Virginia Tech Dining Services names Ted Faulkner director

News, Ted Faulkner, Virginia Tech, dining directorDec. 14—Ted Faulkner has been named director of Dining Services at 30,000-student Virginia Tech University in Blacksburg, Va.

Faulkner had been senior associate director for Dining Services since February 2011. He started at VT in 1998 as a nutritionist at Shultz Dining Center. He later served as unit manager at Southgate Food Center and unit manager senior at Dietrick Dining Hall and then as associate director. Faulkner had been serving as interim director since Richard Johnson left VT for Duke University in January.

“Ted Faulkner possesses a contagious enthusiasm for Dining Services at Virginia Tech," Frank Shushok Jr., associate vice president for student affairs, said in a press release. "In his 14 years here, Ted has championed a dining experience that places students first, offers exceptional quality and has garnered Virginia Tech a national reputation for excellence. I am grateful that Ted has said yes and will lead the next iteration of Dining Services, and we both agree that advances in sustainability, investment in the development of personnel, and a commitment to participatory management and collaboration will be hallmarks of Dining Services in the days ahead.”

Faulkner has an associate's degree in social sciences from Jamestown Community College in New York and a bachelor’s degree in hotel, restaurant and institutional management from Virginia Tech. Prior to his career at Virginia Tech, Faulkner served as director of food and beverage at the Marriott Blacksburg and Four Points Hotel by Sheraton.

“I look forward to the great opportunity in providing a holistic and dynamic dining program to the students, staff and university community,” Faulkner said in the release. “It is an honor to be working with one of the very best Dining Services staff in the entire country and sharing in their future successes."

Faulkner will assume his new role in mid-February.

More From FoodService Director

Ideas and Innovation

When it comes to sustainability, sometimes the smallest kitchen changes can make the biggest difference. When Chris Henning, senior assistant director of dining services for the University of Illinois at Urbana-Champaign, switched from standard latex gloves to nitrile gloves, he also set up a recycling program. Once recycled, the gloves are turned into playground equipment, bike racks and park benches.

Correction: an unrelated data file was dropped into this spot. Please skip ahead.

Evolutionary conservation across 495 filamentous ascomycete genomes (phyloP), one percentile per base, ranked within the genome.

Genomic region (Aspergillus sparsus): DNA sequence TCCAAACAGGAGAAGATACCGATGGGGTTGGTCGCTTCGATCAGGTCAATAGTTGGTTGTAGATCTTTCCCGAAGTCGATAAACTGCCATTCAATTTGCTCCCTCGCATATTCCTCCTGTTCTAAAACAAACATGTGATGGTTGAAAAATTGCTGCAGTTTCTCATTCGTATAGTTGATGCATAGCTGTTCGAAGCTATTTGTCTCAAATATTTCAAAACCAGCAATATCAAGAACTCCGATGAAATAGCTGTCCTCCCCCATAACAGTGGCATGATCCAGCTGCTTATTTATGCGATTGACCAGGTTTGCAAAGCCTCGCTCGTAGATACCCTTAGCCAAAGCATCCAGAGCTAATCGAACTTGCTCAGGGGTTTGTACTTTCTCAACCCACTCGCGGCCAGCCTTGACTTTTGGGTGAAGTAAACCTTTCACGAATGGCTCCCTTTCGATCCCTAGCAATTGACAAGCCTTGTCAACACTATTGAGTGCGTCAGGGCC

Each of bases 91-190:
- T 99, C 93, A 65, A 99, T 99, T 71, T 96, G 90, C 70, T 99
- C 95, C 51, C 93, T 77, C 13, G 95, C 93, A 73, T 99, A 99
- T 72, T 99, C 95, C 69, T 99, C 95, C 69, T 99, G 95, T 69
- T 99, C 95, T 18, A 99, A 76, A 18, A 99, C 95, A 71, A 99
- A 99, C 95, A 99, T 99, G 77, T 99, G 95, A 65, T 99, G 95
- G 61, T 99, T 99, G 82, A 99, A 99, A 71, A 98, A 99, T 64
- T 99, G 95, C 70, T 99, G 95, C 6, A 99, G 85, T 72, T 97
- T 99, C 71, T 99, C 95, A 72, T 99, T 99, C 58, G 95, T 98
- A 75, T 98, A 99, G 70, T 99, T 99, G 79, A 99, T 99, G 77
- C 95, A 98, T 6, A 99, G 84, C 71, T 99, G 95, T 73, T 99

Henning says the nitrile gloves have been a good fit for his department, both in terms of durability and cost. “Participating in the campus buying program reduces the cost, as [our]...

Ideas and Innovation
elderly old hands

A family’s request for at-home meal support for a patient at Lee Memorial in Fort Myers, Fla., led System Director of Food & Nutrition Services Larry Altier to uncover a gap in care. He saw that only 1% of patients had been coded (diagnosed and labeled for billing purposes) as malnourished, while more than 60% of all Lee Memorial patients are over 65 years or older, a population that experiences the issue at a higher rate.

His discovery helped more rigorously identify malnutrition, but it also strengthened Lee Memorial’s community connection. The hospital launched a delivery...

Ideas and Innovation
nutrition facts label

Despite operators’ attempts to communicate nutrition information to guests via cards and labels on the food line, many guests still feel they have no clue what’s in their food. University of Illinois food economist Brenna Ellison shares a few guesses as to why consumers ignore these signs following a recent study on their placement in dining halls.

Q: Who is most likely to read the cards?

A: Students who were already exhibiting more healthy behaviors. So those were the students who track their intake using an app or a food diary. After the first week, we found the rates of people...

Managing Your Business
studient orientation

When an alma mater and an employer are one in the same, it can be a win-win for both the employee and the school. Here’s how two students’ experiences with campus dining—one positive and the other negative—led them on a path to their current jobs.

A Feast to Remember

NC State University’s main campus in Raleigh, N.C. was built on farmland given to the state by Richard Stanhope Pullen; every spring, students gather to celebrate those agricultural roots through Farm Feast, an outdoor celebration with food and music. Design major Christin King remembers her first Farm Feast vividly: “...

FSD Resources